“This was way more than a bar,” said Christopher. “We had a friend who was a barber do a pop-up—he cut people’s hair in the courtyard.” And all this when they couldn’t even sell liquor—for 11 days after the storm, alcohol sales were banned. No one could even buy a legal beer after a sweaty day of clearing debris.
But the most important factor may have been the internet. Thanks to a new fiber optic line they’d had installed, and the fact that the internet provider was just across the street, they could offer a digital bridge to an outside world, where so many locals had relatives fretting on the mainland United States. People from the neighborhood came in with tablets and laptops, and charged their phones on power strips Stephen set up.
Christopher, meantime, had been trying everything he could to get back to the island. He made it to Miami and tried flights from there. He got on one flight three days after the storm and made it halfway to the island, but the flight had to turn back because they lost contact with the island’s control tower. Four other flights he’d booked after that were canceled.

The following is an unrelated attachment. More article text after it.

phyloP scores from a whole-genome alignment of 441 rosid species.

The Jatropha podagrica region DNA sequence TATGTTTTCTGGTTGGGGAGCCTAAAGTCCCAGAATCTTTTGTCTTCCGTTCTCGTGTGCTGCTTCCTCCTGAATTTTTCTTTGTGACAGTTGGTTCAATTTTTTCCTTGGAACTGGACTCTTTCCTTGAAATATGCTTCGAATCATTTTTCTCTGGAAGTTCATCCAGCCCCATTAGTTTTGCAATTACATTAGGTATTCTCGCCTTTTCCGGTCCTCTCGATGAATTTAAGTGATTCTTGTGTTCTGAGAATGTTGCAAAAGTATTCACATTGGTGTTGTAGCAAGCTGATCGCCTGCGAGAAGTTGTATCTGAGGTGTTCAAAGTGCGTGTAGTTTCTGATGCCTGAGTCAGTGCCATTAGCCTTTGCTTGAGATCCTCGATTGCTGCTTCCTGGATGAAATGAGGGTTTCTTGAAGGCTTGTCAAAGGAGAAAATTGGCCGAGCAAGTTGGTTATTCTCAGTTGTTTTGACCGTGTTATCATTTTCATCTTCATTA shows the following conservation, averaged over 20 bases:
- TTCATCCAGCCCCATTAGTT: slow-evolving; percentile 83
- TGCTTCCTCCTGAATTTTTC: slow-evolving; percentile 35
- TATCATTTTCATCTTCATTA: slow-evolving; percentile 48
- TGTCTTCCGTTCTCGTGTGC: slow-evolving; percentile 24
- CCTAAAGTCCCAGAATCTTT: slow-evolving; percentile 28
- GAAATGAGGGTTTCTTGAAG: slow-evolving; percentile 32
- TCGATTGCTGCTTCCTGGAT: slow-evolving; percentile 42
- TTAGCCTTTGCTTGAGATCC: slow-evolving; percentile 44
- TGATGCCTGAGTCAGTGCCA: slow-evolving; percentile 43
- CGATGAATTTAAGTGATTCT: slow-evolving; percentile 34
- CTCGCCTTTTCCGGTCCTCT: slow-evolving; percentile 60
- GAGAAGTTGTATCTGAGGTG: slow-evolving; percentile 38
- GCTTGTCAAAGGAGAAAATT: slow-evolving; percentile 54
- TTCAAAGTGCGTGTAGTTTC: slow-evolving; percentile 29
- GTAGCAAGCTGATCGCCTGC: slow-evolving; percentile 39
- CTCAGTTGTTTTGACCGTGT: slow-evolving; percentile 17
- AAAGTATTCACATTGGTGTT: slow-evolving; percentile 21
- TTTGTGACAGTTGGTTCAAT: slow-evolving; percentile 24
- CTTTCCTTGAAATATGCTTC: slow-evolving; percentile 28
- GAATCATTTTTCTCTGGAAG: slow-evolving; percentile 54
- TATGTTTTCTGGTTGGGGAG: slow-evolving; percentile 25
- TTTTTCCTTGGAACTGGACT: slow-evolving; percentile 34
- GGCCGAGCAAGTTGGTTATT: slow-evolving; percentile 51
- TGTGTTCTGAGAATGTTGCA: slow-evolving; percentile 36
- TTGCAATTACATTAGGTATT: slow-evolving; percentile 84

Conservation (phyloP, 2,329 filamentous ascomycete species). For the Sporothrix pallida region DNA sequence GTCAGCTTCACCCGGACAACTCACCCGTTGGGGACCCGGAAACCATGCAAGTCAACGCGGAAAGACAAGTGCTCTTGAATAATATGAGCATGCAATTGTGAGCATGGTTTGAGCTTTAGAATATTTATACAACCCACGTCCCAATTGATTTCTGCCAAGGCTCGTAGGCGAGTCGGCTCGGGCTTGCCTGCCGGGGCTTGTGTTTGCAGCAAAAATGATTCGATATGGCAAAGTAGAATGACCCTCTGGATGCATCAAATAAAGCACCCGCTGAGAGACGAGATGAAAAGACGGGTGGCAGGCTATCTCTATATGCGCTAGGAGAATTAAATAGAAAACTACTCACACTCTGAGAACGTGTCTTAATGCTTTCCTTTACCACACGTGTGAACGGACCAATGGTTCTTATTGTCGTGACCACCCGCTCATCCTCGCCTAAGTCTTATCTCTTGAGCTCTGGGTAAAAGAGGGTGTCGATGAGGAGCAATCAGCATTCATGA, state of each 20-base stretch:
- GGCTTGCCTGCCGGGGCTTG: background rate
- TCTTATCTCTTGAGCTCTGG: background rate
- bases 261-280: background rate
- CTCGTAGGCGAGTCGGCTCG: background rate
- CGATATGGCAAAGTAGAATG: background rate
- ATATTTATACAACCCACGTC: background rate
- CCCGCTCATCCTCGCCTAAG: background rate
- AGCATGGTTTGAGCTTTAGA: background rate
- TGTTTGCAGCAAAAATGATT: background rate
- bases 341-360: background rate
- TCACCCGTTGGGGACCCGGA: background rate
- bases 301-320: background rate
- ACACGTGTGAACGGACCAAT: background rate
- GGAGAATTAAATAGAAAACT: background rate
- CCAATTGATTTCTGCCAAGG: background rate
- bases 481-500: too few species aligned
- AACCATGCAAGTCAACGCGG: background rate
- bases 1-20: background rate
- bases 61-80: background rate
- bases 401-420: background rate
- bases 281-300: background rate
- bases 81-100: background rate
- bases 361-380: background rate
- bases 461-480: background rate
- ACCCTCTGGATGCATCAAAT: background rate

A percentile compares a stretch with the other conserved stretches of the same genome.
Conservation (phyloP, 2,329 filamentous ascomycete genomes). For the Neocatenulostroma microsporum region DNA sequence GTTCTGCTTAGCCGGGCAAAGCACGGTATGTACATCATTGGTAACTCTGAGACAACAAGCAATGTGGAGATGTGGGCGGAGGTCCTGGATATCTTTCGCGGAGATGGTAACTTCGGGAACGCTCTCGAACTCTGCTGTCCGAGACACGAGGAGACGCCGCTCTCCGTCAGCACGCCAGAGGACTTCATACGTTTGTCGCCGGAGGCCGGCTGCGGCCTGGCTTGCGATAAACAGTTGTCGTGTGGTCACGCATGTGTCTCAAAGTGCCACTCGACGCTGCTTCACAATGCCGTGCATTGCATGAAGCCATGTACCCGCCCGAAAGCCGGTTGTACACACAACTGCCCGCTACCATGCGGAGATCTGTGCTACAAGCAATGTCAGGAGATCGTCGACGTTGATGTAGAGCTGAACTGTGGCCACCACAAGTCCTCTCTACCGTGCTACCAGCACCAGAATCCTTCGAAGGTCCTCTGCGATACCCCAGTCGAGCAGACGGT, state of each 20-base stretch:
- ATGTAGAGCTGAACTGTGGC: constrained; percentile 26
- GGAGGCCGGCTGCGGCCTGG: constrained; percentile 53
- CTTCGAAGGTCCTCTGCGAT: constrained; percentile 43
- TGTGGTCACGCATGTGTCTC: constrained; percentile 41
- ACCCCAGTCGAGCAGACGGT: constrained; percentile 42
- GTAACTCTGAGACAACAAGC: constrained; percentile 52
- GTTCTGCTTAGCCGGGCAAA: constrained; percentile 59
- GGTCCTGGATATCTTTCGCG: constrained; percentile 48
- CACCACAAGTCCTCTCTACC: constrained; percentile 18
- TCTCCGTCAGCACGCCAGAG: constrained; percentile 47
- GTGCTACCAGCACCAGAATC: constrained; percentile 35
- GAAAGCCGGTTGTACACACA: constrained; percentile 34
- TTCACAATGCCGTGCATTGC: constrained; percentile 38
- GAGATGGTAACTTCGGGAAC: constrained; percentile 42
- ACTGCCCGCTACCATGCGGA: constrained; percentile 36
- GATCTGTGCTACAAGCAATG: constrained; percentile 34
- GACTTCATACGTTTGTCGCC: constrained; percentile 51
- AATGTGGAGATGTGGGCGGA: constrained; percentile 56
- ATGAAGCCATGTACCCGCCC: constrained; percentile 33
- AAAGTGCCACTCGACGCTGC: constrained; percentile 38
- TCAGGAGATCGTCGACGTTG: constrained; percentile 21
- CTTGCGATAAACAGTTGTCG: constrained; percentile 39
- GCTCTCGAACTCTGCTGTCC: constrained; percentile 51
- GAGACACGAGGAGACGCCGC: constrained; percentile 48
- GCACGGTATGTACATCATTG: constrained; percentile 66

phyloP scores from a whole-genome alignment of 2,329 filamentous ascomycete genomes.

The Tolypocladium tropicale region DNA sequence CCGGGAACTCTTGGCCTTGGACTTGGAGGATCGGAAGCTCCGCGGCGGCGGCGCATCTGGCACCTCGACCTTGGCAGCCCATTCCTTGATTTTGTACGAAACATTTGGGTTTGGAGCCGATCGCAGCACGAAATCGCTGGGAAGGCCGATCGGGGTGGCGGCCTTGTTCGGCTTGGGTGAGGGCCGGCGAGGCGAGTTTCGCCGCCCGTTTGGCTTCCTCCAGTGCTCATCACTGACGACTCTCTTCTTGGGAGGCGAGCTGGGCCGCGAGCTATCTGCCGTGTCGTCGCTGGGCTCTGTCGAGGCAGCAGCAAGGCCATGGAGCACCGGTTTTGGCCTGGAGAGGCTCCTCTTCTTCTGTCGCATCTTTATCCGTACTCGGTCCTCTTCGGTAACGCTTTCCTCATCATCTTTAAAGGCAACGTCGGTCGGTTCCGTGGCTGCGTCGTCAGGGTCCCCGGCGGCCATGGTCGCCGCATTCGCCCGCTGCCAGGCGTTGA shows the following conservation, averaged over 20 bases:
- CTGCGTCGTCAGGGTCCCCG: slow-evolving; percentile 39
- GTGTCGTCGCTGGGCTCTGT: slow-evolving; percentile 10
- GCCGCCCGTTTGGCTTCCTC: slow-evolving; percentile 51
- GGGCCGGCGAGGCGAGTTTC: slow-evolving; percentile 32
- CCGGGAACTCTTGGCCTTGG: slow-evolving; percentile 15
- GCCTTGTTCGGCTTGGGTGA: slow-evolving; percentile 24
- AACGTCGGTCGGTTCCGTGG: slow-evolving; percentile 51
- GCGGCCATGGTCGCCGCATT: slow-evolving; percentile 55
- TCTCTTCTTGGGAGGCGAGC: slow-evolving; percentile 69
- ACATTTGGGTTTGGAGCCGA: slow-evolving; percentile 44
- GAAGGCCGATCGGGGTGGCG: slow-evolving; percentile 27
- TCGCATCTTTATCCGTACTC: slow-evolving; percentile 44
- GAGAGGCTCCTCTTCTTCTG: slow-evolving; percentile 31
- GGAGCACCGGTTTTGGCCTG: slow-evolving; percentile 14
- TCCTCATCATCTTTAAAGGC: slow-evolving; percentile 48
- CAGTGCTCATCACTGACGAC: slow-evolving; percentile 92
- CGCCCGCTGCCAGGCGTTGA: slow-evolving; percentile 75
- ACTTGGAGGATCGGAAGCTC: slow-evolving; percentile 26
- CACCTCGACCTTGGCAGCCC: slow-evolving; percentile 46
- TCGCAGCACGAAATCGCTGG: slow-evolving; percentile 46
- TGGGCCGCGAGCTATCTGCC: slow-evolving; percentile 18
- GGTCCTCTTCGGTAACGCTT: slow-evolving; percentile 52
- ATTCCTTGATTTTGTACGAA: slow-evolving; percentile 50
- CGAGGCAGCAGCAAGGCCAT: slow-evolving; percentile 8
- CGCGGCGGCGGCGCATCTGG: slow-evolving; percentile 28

When he finally got on a flight with six huge duffel bags of supplies, 12 days after the storm, he was almost alone on board. Planes were headed south mostly to get people off the island.
The day after Christopher got back to Puerto Rico, the island lifted the “dry law” and beer and liquor started flowing again. The bar was open for business again, as a bar.
But this time, less as a hip, bartender’s bar—although the drinks continue to be innovative and well-crafted. “The cocktail program got less nerdy,” said Christopher. “And we went from being an industry bar to being a real community bar.”
Instead of opening at 6 p.m. each evening, they now open at 11 a.m.. People in the neighborhood stop by for coffee or a drink. “Our clientele now represents the neighborhood,” said Stephen.
Even the seniors, the same folks who once gave them side-eye, have become regulars. “Some of the old ladies who live across the street, they get dressed up and come here for birthdays,” said Christopher. “They order Shaffer Beer on ice with a straw.” Penicillins and Paper Planes are also popular among older Puerto Ricans, they added.
“Maria was a hard thing to get through,” said Christopher. “But we prospered, we thrived through it. If we can do that, there’s so much more opportunity. There’s so much more room for growth in this industry in Puerto Rico right now.
“After the storm,” he added, “I was like, damn, I feel so proud to be here.”